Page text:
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RFID-enabled Lexus Ad Debuts in Pages of Wired Magazine

The publication's readership can access information about the carmaker's new app suite, by tapping a mobile phone against an NFC label attached to an advertisement within its April edition.
By Claire Swedberg
Applying and testing the tag has required considerable research and innovation on Quad/Graphics' part, Kammerait says, noting that the company carried out several months' worth of testing to determine the tags' durability before applying them to magazine pages. That included putting the tags through washing machines, as well as through a postal process similar to being shipped in a magazine. "We found the tags were really durable," he states.

The company also designed an automated system to apply the RFID labels to the printed pages, and then tested the tags by reading each one prior to shipment. Kammerait declines to provide details regarding how that was accomplished, but says "the tags did really well" during this process.


Quad/Graphics' Matthew Kammerait
When a user places his or her NFC-enabled phone within a few centimeters of the label on the Lexus ad in the April issue, the phone opens a URL listing content concerning the new Enform app suite available with Lexus' 2013 GS automobile. The content begins with a video describing how the app suite functions, then transitions to a listing of specific applications, prompting users to select those of interest in order to learn more about them. The Enform app suite—designed to run on the 12.3-inch, high-resolution multimedia display built into the dashboard of each new vehicle—includes such online services as Yelp, Pandora, Bing and MovieTickets.com.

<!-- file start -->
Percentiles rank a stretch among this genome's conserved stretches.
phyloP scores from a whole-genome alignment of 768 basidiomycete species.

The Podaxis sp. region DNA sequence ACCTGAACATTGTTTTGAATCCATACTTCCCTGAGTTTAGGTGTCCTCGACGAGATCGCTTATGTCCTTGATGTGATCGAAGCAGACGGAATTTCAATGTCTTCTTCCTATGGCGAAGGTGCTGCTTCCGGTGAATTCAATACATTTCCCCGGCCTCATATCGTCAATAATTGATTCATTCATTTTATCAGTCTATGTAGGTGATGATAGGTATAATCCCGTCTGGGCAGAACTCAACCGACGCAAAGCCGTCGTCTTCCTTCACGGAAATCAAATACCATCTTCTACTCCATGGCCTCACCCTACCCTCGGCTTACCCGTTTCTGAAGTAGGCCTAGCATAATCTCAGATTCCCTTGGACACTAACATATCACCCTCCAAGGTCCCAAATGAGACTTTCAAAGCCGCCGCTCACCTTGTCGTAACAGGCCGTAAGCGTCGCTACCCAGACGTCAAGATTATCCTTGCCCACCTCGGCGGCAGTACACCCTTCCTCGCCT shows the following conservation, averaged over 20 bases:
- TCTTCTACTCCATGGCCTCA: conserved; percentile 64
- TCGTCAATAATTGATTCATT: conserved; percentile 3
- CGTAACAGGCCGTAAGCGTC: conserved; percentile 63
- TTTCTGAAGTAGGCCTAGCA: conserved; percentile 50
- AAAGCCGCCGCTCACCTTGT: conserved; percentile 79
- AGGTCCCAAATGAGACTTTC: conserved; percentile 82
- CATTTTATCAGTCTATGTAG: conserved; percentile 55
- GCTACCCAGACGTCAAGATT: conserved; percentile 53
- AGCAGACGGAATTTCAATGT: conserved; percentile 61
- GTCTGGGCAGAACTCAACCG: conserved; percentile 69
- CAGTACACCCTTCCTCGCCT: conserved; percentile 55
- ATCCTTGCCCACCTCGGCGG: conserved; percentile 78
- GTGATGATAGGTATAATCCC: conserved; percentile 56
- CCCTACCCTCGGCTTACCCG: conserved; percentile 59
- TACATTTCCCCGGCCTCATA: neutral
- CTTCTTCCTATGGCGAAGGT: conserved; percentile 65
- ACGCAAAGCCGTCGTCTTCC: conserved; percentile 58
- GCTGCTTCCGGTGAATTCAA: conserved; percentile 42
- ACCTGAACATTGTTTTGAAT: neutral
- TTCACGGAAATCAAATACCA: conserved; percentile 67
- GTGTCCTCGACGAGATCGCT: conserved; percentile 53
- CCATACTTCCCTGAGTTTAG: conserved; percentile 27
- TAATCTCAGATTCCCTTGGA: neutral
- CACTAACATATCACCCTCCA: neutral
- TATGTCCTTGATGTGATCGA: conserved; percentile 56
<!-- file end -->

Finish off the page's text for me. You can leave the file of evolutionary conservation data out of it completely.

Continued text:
While Wired and Quad/Graphics first began planning the NFC advertisement in fall 2011, they opted not to implement the campaign until the April 2012 edition, in order to allow time for more NFC-enabled phones to be released. Although the quantity of NFC-enabled phones used within the United States is still small, Kammerait estimates that the percentage of mobile-phone users equipped with NFC-enabled handsets is slightly higher among Wired's readership, and is growing. Approximately five percent of the magazine's readers currently have NFC functionality on their phones, he says.

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